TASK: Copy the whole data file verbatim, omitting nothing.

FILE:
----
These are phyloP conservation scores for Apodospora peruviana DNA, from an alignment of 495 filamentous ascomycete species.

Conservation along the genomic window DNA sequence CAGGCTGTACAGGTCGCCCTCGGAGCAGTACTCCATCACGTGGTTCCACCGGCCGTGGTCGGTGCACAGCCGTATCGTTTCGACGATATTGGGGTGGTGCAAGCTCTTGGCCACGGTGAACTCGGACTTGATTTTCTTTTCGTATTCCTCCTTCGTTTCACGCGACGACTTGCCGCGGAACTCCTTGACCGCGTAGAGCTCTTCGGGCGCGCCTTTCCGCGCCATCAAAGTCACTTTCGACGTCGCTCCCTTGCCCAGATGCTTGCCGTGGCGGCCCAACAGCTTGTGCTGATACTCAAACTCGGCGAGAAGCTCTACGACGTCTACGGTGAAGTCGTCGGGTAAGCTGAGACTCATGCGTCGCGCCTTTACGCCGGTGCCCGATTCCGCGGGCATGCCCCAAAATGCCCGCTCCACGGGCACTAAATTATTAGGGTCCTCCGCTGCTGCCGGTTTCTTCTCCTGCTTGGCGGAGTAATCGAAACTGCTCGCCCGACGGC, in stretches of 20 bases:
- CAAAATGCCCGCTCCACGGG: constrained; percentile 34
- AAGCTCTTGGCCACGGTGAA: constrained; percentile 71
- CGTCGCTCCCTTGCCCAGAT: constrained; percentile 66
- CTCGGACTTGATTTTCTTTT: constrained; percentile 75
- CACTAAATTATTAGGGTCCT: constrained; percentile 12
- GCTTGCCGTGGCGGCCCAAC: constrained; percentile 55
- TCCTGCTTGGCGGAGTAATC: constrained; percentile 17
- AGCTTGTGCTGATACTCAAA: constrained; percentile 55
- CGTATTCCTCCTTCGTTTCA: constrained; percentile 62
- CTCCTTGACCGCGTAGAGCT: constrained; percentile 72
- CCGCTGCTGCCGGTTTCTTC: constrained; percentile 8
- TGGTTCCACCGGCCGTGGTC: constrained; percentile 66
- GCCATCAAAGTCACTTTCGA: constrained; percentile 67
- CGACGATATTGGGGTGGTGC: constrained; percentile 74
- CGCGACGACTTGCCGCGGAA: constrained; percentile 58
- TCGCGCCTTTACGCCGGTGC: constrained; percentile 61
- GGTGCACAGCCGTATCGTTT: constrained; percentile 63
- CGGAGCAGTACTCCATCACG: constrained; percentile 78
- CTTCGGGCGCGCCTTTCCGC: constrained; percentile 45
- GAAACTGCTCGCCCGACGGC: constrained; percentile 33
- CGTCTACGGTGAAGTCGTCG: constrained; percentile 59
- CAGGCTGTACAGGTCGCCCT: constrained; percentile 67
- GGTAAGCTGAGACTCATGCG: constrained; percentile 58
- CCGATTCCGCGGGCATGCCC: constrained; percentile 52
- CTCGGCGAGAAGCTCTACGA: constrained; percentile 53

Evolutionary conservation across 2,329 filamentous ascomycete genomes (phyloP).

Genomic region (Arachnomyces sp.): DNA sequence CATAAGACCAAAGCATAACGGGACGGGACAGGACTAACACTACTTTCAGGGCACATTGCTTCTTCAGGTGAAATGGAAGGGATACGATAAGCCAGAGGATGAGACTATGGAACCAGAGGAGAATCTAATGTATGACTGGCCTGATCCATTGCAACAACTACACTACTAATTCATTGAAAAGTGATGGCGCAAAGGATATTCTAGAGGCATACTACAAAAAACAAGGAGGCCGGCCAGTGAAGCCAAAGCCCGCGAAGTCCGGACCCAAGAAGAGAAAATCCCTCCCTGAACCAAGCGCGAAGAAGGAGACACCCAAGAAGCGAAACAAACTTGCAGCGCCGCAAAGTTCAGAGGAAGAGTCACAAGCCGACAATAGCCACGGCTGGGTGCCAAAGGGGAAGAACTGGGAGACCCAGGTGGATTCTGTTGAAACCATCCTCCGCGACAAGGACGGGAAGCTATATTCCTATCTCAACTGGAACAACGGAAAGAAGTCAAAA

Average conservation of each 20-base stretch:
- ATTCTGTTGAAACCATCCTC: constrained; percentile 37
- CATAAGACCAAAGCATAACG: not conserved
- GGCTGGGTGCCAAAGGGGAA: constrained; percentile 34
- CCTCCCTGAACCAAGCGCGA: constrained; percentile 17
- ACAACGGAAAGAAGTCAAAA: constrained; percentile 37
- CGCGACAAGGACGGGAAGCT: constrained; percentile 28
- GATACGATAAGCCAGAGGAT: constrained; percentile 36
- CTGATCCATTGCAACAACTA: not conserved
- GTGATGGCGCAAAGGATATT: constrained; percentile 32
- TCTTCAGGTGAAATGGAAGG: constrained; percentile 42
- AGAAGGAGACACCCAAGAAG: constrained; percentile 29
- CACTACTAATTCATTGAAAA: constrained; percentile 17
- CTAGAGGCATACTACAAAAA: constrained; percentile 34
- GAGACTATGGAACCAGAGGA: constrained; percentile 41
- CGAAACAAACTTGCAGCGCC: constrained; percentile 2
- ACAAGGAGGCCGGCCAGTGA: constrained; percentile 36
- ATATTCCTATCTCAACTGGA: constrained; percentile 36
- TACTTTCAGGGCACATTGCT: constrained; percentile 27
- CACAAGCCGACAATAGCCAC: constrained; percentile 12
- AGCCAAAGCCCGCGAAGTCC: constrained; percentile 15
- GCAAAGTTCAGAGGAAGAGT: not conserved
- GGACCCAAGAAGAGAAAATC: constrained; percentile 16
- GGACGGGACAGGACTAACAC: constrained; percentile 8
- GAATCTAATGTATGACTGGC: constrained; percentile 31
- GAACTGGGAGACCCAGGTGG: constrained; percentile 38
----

These are phyloP conservation scores for Apodospora peruviana DNA, from an alignment of 495 filamentous ascomycete species.

Conservation along the genomic window DNA sequence CAGGCTGTACAGGTCGCCCTCGGAGCAGTACTCCATCACGTGGTTCCACCGGCCGTGGTCGGTGCACAGCCGTATCGTTTCGACGATATTGGGGTGGTGCAAGCTCTTGGCCACGGTGAACTCGGACTTGATTTTCTTTTCGTATTCCTCCTTCGTTTCACGCGACGACTTGCCGCGGAACTCCTTGACCGCGTAGAGCTCTTCGGGCGCGCCTTTCCGCGCCATCAAAGTCACTTTCGACGTCGCTCCCTTGCCCAGATGCTTGCCGTGGCGGCCCAACAGCTTGTGCTGATACTCAAACTCGGCGAGAAGCTCTACGACGTCTACGGTGAAGTCGTCGGGTAAGCTGAGACTCATGCGTCGCGCCTTTACGCCGGTGCCCGATTCCGCGGGCATGCCCCAAAATGCCCGCTCCACGGGCACTAAATTATTAGGGTCCTCCGCTGCTGCCGGTTTCTTCTCCTGCTTGGCGGAGTAATCGAAACTGCTCGCCCGACGGC, in stretches of 20 bases:
- CAAAATGCCCGCTCCACGGG: constrained; percentile 34
- AAGCTCTTGGCCACGGTGAA: constrained; percentile 71
- CGTCGCTCCCTTGCCCAGAT: constrained; percentile 66
- CTCGGACTTGATTTTCTTTT: constrained; percentile 75
- CACTAAATTATTAGGGTCCT: constrained; percentile 12
- GCTTGCCGTGGCGGCCCAAC: constrained; percentile 55
- TCCTGCTTGGCGGAGTAATC: constrained; percentile 17
- AGCTTGTGCTGATACTCAAA: constrained; percentile 55
- CGTATTCCTCCTTCGTTTCA: constrained; percentile 62
- CTCCTTGACCGCGTAGAGCT: constrained; percentile 72
- CCGCTGCTGCCGGTTTCTTC: constrained; percentile 8
- TGGTTCCACCGGCCGTGGTC: constrained; percentile 66
- GCCATCAAAGTCACTTTCGA: constrained; percentile 67
- CGACGATATTGGGGTGGTGC: constrained; percentile 74
- CGCGACGACTTGCCGCGGAA: constrained; percentile 58
- TCGCGCCTTTACGCCGGTGC: constrained; percentile 61
- GGTGCACAGCCGTATCGTTT: constrained; percentile 63
- CGGAGCAGTACTCCATCACG: constrained; percentile 78
- CTTCGGGCGCGCCTTTCCGC: constrained; percentile 45
- GAAACTGCTCGCCCGACGGC: constrained; percentile 33
- CGTCTACGGTGAAGTCGTCG: constrained; percentile 59
- CAGGCTGTACAGGTCGCCCT: constrained; percentile 67
- GGTAAGCTGAGACTCATGCG: constrained; percentile 58
- CCGATTCCGCGGGCATGCCC: constrained; percentile 52
- CTCGGCGAGAAGCTCTACGA: constrained; percentile 53

Evolutionary conservation across 2,329 filamentous ascomycete genomes (phyloP).

Genomic region (Arachnomyces sp.): DNA sequence CATAAGACCAAAGCATAACGGGACGGGACAGGACTAACACTACTTTCAGGGCACATTGCTTCTTCAGGTGAAATGGAAGGGATACGATAAGCCAGAGGATGAGACTATGGAACCAGAGGAGAATCTAATGTATGACTGGCCTGATCCATTGCAACAACTACACTACTAATTCATTGAAAAGTGATGGCGCAAAGGATATTCTAGAGGCATACTACAAAAAACAAGGAGGCCGGCCAGTGAAGCCAAAGCCCGCGAAGTCCGGACCCAAGAAGAGAAAATCCCTCCCTGAACCAAGCGCGAAGAAGGAGACACCCAAGAAGCGAAACAAACTTGCAGCGCCGCAAAGTTCAGAGGAAGAGTCACAAGCCGACAATAGCCACGGCTGGGTGCCAAAGGGGAAGAACTGGGAGACCCAGGTGGATTCTGTTGAAACCATCCTCCGCGACAAGGACGGGAAGCTATATTCCTATCTCAACTGGAACAACGGAAAGAAGTCAAAA

Average conservation of each 20-base stretch:
- ATTCTGTTGAAACCATCCTC: constrained; percentile 37
- CATAAGACCAAAGCATAACG: not conserved
- GGCTGGGTGCCAAAGGGGAA: constrained; percentile 34
- CCTCCCTGAACCAAGCGCGA: constrained; percentile 17
- ACAACGGAAAGAAGTCAAAA: constrained; percentile 37
- CGCGACAAGGACGGGAAGCT: constrained; percentile 28
- GATACGATAAGCCAGAGGAT: constrained; percentile 36
- CTGATCCATTGCAACAACTA: not conserved
- GTGATGGCGCAAAGGATATT: constrained; percentile 32
- TCTTCAGGTGAAATGGAAGG: constrained; percentile 42
- AGAAGGAGACACCCAAGAAG: constrained; percentile 29
- CACTACTAATTCATTGAAAA: constrained; percentile 17
- CTAGAGGCATACTACAAAAA: constrained; percentile 34
- GAGACTATGGAACCAGAGGA: constrained; percentile 41
- CGAAACAAACTTGCAGCGCC: constrained; percentile 2
- ACAAGGAGGCCGGCCAGTGA: constrained; percentile 36
- ATATTCCTATCTCAACTGGA: constrained; percentile 36
- TACTTTCAGGGCACATTGCT: constrained; percentile 27
- CACAAGCCGACAATAGCCAC: constrained; percentile 12
- AGCCAAAGCCCGCGAAGTCC: constrained; percentile 15
- GCAAAGTTCAGAGGAAGAGT: not conserved
- GGACCCAAGAAGAGAAAATC: constrained; percentile 16
- GGACGGGACAGGACTAACAC: constrained; percentile 8
- GAATCTAATGTATGACTGGC: constrained; percentile 31
- GAACTGGGAGACCCAGGTGG: constrained; percentile 38